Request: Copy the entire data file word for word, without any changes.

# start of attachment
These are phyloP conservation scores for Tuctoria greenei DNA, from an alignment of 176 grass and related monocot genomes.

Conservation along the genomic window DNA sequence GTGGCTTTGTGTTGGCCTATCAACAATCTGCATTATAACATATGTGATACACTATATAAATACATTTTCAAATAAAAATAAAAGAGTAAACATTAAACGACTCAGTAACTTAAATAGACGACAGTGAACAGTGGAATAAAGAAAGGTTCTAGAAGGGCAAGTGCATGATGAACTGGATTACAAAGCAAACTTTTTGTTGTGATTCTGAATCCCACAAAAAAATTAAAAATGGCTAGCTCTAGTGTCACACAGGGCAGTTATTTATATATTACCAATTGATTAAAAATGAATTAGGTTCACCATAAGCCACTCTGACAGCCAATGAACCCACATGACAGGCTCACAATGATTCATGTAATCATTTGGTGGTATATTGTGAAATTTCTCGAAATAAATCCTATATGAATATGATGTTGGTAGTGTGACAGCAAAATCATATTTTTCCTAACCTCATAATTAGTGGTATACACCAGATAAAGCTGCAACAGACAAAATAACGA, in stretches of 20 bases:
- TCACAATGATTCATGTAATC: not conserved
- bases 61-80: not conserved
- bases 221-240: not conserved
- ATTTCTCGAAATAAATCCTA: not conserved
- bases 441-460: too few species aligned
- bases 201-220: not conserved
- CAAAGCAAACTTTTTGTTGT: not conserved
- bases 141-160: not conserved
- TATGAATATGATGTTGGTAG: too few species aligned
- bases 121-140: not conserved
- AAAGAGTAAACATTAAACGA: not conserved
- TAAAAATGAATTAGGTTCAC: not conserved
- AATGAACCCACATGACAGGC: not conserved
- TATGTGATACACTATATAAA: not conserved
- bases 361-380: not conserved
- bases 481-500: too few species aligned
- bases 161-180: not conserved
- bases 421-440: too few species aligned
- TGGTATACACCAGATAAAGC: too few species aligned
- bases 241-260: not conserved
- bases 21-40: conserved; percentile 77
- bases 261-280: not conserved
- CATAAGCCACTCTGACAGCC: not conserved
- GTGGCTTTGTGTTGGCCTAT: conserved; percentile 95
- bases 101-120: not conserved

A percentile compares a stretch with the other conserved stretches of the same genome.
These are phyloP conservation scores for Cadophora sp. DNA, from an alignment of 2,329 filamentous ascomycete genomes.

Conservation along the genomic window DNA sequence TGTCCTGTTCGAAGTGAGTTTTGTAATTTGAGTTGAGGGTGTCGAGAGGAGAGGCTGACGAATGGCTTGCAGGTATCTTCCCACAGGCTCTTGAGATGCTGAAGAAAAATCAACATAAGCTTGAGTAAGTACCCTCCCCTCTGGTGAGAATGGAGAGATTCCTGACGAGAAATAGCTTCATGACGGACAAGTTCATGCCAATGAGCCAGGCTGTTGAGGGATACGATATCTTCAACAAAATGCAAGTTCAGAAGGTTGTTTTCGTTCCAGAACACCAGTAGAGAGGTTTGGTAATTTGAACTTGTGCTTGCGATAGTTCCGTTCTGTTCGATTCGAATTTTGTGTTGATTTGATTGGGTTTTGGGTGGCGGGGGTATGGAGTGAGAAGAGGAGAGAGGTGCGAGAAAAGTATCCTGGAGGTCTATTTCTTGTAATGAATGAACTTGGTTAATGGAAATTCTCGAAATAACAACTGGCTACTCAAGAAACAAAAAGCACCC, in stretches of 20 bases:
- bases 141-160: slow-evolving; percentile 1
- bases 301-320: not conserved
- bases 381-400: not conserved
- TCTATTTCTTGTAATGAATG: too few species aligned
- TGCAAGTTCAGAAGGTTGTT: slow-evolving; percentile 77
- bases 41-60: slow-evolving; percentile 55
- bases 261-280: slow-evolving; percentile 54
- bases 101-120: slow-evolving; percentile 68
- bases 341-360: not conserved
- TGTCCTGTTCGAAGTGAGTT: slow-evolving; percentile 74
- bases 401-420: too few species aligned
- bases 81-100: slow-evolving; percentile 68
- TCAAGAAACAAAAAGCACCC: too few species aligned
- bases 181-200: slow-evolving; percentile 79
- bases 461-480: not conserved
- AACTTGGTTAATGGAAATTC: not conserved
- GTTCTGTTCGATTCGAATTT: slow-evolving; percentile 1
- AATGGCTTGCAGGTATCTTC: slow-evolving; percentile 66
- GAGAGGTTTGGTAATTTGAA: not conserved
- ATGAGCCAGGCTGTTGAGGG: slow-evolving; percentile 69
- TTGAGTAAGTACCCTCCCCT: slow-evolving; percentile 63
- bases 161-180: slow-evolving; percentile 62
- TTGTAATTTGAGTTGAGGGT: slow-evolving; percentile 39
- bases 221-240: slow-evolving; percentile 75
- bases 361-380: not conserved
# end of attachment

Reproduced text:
These are phyloP conservation scores for Tuctoria greenei DNA, from an alignment of 176 grass and related monocot genomes.

Conservation along the genomic window DNA sequence GTGGCTTTGTGTTGGCCTATCAACAATCTGCATTATAACATATGTGATACACTATATAAATACATTTTCAAATAAAAATAAAAGAGTAAACATTAAACGACTCAGTAACTTAAATAGACGACAGTGAACAGTGGAATAAAGAAAGGTTCTAGAAGGGCAAGTGCATGATGAACTGGATTACAAAGCAAACTTTTTGTTGTGATTCTGAATCCCACAAAAAAATTAAAAATGGCTAGCTCTAGTGTCACACAGGGCAGTTATTTATATATTACCAATTGATTAAAAATGAATTAGGTTCACCATAAGCCACTCTGACAGCCAATGAACCCACATGACAGGCTCACAATGATTCATGTAATCATTTGGTGGTATATTGTGAAATTTCTCGAAATAAATCCTATATGAATATGATGTTGGTAGTGTGACAGCAAAATCATATTTTTCCTAACCTCATAATTAGTGGTATACACCAGATAAAGCTGCAACAGACAAAATAACGA, in stretches of 20 bases:
- TCACAATGATTCATGTAATC: not conserved
- bases 61-80: not conserved
- bases 221-240: not conserved
- ATTTCTCGAAATAAATCCTA: not conserved
- bases 441-460: too few species aligned
- bases 201-220: not conserved
- CAAAGCAAACTTTTTGTTGT: not conserved
- bases 141-160: not conserved
- TATGAATATGATGTTGGTAG: too few species aligned
- bases 121-140: not conserved
- AAAGAGTAAACATTAAACGA: not conserved
- TAAAAATGAATTAGGTTCAC: not conserved
- AATGAACCCACATGACAGGC: not conserved
- TATGTGATACACTATATAAA: not conserved
- bases 361-380: not conserved
- bases 481-500: too few species aligned
- bases 161-180: not conserved
- bases 421-440: too few species aligned
- TGGTATACACCAGATAAAGC: too few species aligned
- bases 241-260: not conserved
- bases 21-40: conserved; percentile 77
- bases 261-280: not conserved
- CATAAGCCACTCTGACAGCC: not conserved
- GTGGCTTTGTGTTGGCCTAT: conserved; percentile 95
- bases 101-120: not conserved

A percentile compares a stretch with the other conserved stretches of the same genome.
These are phyloP conservation scores for Cadophora sp. DNA, from an alignment of 2,329 filamentous ascomycete genomes.

Conservation along the genomic window DNA sequence TGTCCTGTTCGAAGTGAGTTTTGTAATTTGAGTTGAGGGTGTCGAGAGGAGAGGCTGACGAATGGCTTGCAGGTATCTTCCCACAGGCTCTTGAGATGCTGAAGAAAAATCAACATAAGCTTGAGTAAGTACCCTCCCCTCTGGTGAGAATGGAGAGATTCCTGACGAGAAATAGCTTCATGACGGACAAGTTCATGCCAATGAGCCAGGCTGTTGAGGGATACGATATCTTCAACAAAATGCAAGTTCAGAAGGTTGTTTTCGTTCCAGAACACCAGTAGAGAGGTTTGGTAATTTGAACTTGTGCTTGCGATAGTTCCGTTCTGTTCGATTCGAATTTTGTGTTGATTTGATTGGGTTTTGGGTGGCGGGGGTATGGAGTGAGAAGAGGAGAGAGGTGCGAGAAAAGTATCCTGGAGGTCTATTTCTTGTAATGAATGAACTTGGTTAATGGAAATTCTCGAAATAACAACTGGCTACTCAAGAAACAAAAAGCACCC, in stretches of 20 bases:
- bases 141-160: slow-evolving; percentile 1
- bases 301-320: not conserved
- bases 381-400: not conserved
- TCTATTTCTTGTAATGAATG: too few species aligned
- TGCAAGTTCAGAAGGTTGTT: slow-evolving; percentile 77
- bases 41-60: slow-evolving; percentile 55
- bases 261-280: slow-evolving; percentile 54
- bases 101-120: slow-evolving; percentile 68
- bases 341-360: not conserved
- TGTCCTGTTCGAAGTGAGTT: slow-evolving; percentile 74
- bases 401-420: too few species aligned
- bases 81-100: slow-evolving; percentile 68
- TCAAGAAACAAAAAGCACCC: too few species aligned
- bases 181-200: slow-evolving; percentile 79
- bases 461-480: not conserved
- AACTTGGTTAATGGAAATTC: not conserved
- GTTCTGTTCGATTCGAATTT: slow-evolving; percentile 1
- AATGGCTTGCAGGTATCTTC: slow-evolving; percentile 66
- GAGAGGTTTGGTAATTTGAA: not conserved
- ATGAGCCAGGCTGTTGAGGG: slow-evolving; percentile 69
- TTGAGTAAGTACCCTCCCCT: slow-evolving; percentile 63
- bases 161-180: slow-evolving; percentile 62
- TTGTAATTTGAGTTGAGGGT: slow-evolving; percentile 39
- bases 221-240: slow-evolving; percentile 75
- bases 361-380: not conserved